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To:	linux-kernel@vger.rutgers.edu
From:	torvalds@transmeta.com (Linus Torvalds)
Subject: Re: 2.3.51 tulip broken
Date:	18 Mar 2000 17:50:29 -0800

In article <38D21310.5CA52278@kalifornia.com>,
David Ford  <david@kalifornia.com> wrote:
>Please explain how his code development is closed source?  This is totally BS
>and you know it.  All the code is available, all the list discussion is
>available, and patches and requests are accepted all the time.

David, pipe down.

You seem to like the approach Donald has taken. But take it from me, it

The problem is that maintaining the drivers in their own small universe
means that only those people who follow the driver development will ever
even test them. Which means that people for whom the old drivers are
broken are basically the only ones testing the new drivers - and when a
new driver is finally integrated into the base kernel it won't work for
a lot of people that had a perfectly working driver in the old version.

And don't even bother telling me it doesn't happen.  It happened to _me_
more than once.  I decided that I should try to fetch Donalds latest and
greatest _despite_ the fact that he hadn't even bothered to send it to
me or to Alan, and it simply didn't work on the very basic hardware that
I had. 

I fixed the tulip driver at least twice to work with the media
detection, and sent Donald email about what I had done and why (why:
without those fixes it would notever get a link on the machine that I
used).  I don't know if my fixes ever actually made it into Donalds
version, because after the second time I just stopped bothering trying
to re-fix the same thing, and I never updated his driver again. 

In contrast, what Jeff and others have done have been of the type where
immediately when a fix is made, it is released.  Which means that if
there are problems with it, people who follow new kernel releases will
know.  Immediately.  Not in a few months time when the next "driver
release" happens.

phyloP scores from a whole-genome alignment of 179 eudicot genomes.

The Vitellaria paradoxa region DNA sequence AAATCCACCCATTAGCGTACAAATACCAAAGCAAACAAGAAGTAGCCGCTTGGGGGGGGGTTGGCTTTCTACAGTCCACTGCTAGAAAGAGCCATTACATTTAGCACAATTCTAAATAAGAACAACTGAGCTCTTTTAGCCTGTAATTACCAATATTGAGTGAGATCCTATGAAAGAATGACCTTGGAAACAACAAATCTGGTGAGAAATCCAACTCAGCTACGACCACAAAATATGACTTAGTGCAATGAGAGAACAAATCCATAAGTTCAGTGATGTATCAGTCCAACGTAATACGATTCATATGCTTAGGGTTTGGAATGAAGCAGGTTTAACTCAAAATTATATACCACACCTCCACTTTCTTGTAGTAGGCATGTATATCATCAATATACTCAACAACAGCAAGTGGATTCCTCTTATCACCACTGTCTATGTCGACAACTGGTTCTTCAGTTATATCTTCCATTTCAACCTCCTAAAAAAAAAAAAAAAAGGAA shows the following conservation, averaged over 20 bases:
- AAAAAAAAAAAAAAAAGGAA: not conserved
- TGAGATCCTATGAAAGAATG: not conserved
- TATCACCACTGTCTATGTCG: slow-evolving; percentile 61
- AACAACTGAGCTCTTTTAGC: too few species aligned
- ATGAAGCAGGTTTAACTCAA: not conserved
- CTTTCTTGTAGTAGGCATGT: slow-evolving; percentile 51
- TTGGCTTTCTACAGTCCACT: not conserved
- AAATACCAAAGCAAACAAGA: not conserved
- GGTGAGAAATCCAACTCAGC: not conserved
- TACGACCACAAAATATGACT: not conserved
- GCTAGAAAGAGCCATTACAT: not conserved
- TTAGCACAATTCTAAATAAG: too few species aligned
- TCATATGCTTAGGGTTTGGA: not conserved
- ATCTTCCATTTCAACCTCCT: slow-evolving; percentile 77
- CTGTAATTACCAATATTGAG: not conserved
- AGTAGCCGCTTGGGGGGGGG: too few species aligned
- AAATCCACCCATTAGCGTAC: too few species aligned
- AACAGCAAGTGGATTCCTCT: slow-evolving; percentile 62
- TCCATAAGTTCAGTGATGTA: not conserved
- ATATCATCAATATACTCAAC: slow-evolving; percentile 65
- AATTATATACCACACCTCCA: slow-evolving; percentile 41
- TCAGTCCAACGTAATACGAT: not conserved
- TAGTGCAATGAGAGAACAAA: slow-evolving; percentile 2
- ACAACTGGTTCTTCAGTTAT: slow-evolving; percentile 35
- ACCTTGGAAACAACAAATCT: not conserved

This is what Jeff means with "closed source".  Yes, the sources are
there.  Yes, they get released every once in a while.  But Donald
doesn't let people _participate_.  He thinks he is the only one who
should actually touch the driver, and then he gets very upset when
things change and others fix up "his" drivers to take into account the
fact that the interfaces changed. 

I accept patches from anybody. I accept patches from people other than
Jeff. If somebody sends me a bugfix for a driver, and it is so obvious
that even I can tell that it must be better than the current code, I
will apply it. Obviously, in many cases I cannot make a good judgement
(because I don't know the hardware or other issues well enough), and
that is when having a maintainer is important.

If anybody thinks that being the maintainer equals being in 100%
control, then I don't think they have understood the TRUE meaning of
Open Source. Open source is about letting go of complete control. Accept
the fact that other people are wonderful resources to fixing problems,
and let them help you.

It's about accepting the fact that open source means that interfaces
will change.  Not whining about it. And when somebody else steps forward
that does a better job of maintaining a driver, accept it gracefully.


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